Toshiba planning Blu-ray Disc players, notebooks

The company, which once pitched HD DVD against the format, expects its first Blu-ray products on the market this year

After betting the wrong horse, Toshiba is keen to recooup its losses in the Blu-ray market.

After betting the wrong horse, Toshiba is keen to recooup its losses in the Blu-ray market.

Toshiba is planning to launch players and laptops with support for Blu-ray Disc later this year, it said Monday. The company was the primary backer of the HD DVD optical-disc format that had been battling Blu-ray Disc until last year.

In a brief statement Toshiba said it had applied for membership for the Blu-ray Disc Association (BDA), the standards setting and licensing body behind the format and would launch products before the end of 2009.

"In light of recent growth in digital devices supporting the Blu-ray format, combined with market demand from consumers and retailers alike, Toshiba has decided to join the BDA," it said.

The move ends an almost seven-year journey for Toshiba that began in August 2002 when it and NEC proposed a blue-laser format to the DVD Forum as a replacement for DVD for high-definition movies. Sony and a group of other companies had announced their intentions to unite with Blu-ray Disc earlier in the year and the stage was set for a battle between the two.

Over several years Sony, Toshiba and a handful of other heavy hitters in the consumer electronics industry pitched products against each other. An increasingly heated debate on the formats left consumers confused, and most people stayed away from either until a winner was decided.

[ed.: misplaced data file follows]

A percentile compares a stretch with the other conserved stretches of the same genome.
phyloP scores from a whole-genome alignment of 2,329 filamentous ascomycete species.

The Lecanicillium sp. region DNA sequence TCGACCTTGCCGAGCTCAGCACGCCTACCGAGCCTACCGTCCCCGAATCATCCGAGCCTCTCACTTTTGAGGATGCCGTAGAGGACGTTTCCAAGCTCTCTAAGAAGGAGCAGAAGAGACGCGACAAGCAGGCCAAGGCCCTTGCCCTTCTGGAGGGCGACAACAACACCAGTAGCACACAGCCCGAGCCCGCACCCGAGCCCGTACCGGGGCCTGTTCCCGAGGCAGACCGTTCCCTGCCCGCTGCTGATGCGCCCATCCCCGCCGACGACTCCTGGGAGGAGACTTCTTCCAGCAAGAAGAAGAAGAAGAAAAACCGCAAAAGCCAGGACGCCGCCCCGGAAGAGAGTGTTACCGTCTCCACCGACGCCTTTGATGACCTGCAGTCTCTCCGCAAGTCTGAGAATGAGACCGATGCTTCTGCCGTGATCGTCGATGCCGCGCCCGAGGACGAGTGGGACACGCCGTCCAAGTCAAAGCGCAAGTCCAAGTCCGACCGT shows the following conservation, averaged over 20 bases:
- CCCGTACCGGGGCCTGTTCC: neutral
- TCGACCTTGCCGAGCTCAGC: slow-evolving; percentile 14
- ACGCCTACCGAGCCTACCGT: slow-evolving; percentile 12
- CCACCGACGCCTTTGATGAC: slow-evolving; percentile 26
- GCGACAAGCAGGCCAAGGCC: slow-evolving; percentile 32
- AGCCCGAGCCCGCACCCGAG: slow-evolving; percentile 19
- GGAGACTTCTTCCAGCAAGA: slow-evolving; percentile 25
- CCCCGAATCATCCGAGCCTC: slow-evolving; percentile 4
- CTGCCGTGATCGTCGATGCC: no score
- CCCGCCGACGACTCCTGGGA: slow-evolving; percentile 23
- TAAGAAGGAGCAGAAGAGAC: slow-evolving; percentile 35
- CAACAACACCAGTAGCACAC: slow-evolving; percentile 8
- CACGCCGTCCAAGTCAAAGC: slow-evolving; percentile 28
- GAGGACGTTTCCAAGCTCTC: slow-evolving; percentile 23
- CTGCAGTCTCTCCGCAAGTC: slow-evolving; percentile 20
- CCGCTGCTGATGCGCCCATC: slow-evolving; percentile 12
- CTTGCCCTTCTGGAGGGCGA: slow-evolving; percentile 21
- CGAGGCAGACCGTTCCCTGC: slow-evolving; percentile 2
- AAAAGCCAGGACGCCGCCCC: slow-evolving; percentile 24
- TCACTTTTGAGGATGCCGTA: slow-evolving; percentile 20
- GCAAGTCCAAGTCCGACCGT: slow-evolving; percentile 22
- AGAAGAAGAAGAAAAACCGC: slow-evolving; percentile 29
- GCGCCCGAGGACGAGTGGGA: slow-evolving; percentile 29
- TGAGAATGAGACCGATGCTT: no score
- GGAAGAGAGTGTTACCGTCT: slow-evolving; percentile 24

That came in February 2008 when Toshiba, seeing its final few supporters jump ship to Blu-ray Disc, chose to throw in the towel on HD DVD.

Although now over, the effects of the battle continue to be felt today. A recent poll by Harris Interactive found many U.S. consumers are not excited about a high-definition video disc despite the popularity of high-definition TV.

Among consumers who don't own a Blu-ray Disc player, only 7 percent said they are likely to purchase one this year while the rest are not likely to take the plunge, the online poll found. It surveyed 2,041 U.S. adults between April 13 and 21 this year.

On the software side Harris found only a quarter of consumers were planning to switch exclusively to Blu-ray Disc with the remainder still picking up DVDs. In the year since the format battle was decided, U.S. sales of Blu-ray Discs have only managed to double, according to figures from industry association The Digital Entertainment Group.

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Martyn Williams

IDG News Service

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